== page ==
Ivy (Hedera helix)
When we talk about the genus "hedera", we must emphasize how numerous the species that belong to it are particularly numerous, including climbing plants, evergreen plants and other shrubs, which come mainly from those typically temperate areas found in the northern hemisphere.
The helix ivy is a particularly widespread species in the European continent, but also in various areas that fall within the northernmost part of the Asian continent.
It is a climber that has extremely thin stems, with the particular characteristic of being very flexible and semi-woody, acquiring woody character only with the passing of the years.
The small roots that are produced by the stem act as an "anchor" to support the plant when it develops both on a tree and on a wall.
The leaves of the Ivy have a particularly extended petiole and, in relation to the variety that is being considered, they can boast colors ranging from various shades of green.
During the period between September and October, the ivy plant blooms and produces flowers with a typically spherical shape and a green color.
Subsequently, fruits are also produced, that is dark berries of rather small size.
In the event that they are ingested, both the leaves and the fruits of the ivy can be remarkably toxic, even if they are widely used in herbal medicine.
Hedera helix has a typical creeping habit and is part of the large Arialiacee family.
These climbing plants have a good predisposition to face harsh winters and are also able to withstand particularly low minimum temperatures.
On the other hand, however, ivy is a plant that cannot stand the heat and certainly should not be planted in an area bathed in direct sunlight.
Precisely for this reason, it is advisable to cultivate this plant in areas characterized by partial shade or total shade, to ensure that the ivy is adequately sheltered during the hottest hours of the day.
Different varieties, which are characterized by having a particularly slow development or in any case leaves with reduced dimensions, can also be used as house plants.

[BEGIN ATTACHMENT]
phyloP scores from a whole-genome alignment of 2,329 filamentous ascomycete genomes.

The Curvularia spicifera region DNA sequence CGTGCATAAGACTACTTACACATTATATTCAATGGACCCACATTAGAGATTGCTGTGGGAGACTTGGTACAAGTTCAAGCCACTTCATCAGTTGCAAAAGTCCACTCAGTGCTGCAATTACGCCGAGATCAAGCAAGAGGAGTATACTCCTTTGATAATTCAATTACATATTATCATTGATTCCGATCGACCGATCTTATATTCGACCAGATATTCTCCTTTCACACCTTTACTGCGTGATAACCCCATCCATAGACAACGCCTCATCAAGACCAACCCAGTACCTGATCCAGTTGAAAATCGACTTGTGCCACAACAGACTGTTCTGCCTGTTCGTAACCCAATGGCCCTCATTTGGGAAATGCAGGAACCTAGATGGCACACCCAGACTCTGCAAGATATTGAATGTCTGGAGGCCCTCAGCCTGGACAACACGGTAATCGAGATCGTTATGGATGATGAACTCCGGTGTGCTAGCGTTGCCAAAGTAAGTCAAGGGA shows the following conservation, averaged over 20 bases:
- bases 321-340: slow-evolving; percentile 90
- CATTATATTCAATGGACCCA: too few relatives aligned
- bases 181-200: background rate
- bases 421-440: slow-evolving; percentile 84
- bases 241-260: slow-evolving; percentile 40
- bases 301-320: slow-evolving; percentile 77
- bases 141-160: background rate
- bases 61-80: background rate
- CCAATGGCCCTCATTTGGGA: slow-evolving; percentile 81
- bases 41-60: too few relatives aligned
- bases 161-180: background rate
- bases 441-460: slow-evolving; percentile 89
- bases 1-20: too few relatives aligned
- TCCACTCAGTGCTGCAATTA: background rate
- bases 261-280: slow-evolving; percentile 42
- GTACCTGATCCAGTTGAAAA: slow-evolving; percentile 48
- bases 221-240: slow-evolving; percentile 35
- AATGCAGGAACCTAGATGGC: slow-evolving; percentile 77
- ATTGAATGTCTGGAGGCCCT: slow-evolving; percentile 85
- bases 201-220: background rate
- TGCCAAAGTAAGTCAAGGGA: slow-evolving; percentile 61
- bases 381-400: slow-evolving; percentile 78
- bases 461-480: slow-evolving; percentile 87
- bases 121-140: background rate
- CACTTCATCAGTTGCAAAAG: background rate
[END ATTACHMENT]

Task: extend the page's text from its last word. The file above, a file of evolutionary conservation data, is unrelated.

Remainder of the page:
It is important to try to irrigate this climber always with good consistency and frequently: the advice is to try to keep the substrate moist enough, without it becoming a soup of water.
Ivies are climbing plants that have, in any case, the great peculiarity of being able to withstand even long periods of drought.
In most cases, ivy can be grown optimally in any type of soil, even if they do not tolerate water stagnation: this explains why they must be planted within an optimally drained substratum, which can avert the danger deriving from the formation of water stagnation.
This operation can occur both by seed (and, in this case, it must be carried out during the spring season), but also by cutting.
To ensure that the roots take root more quickly, it is advisable to also take advantage of the parts of the stem, inserting all those branches that have already developed with their respective aerial parts inside a container.
This climbing plant has the particular characteristic of denoting a particularly vigorous development and, for this reason, it is necessary to cultivate them in a fairly large place.
In the event that we do not have such abundant space available, or if we do not intend that the pita begins to be a weed, the advice is to provide, with frequent pruning, to the cutting of the stems that have a greater length.
This is an operation, the latter, which certainly makes the growth of a well-branched creeper better.
Ivy (Hedera helix): pests and diseases
We are talking about plants which, generally, are characterized by having a high level of resistance against any type of danger represented by parasites.
In reality, however, even these climbing plants have weaknesses: we are referring above all to the attacks brought by mites and cochineal.
In particular, all those ivies that are grown inside closed spaces (such as in apartments) are more subject to the attack of these parasites.
As we have already said previously, it is necessary to pay a high level of attention also with regard to watering: in the event that, in fact, you proceed with excessive irrigation, there is a real danger that dangerous water stagnation.
Water stagnation, in turn, is the main cause that promotes the spread of root rot, which can seriously endanger the health of the ivy plant.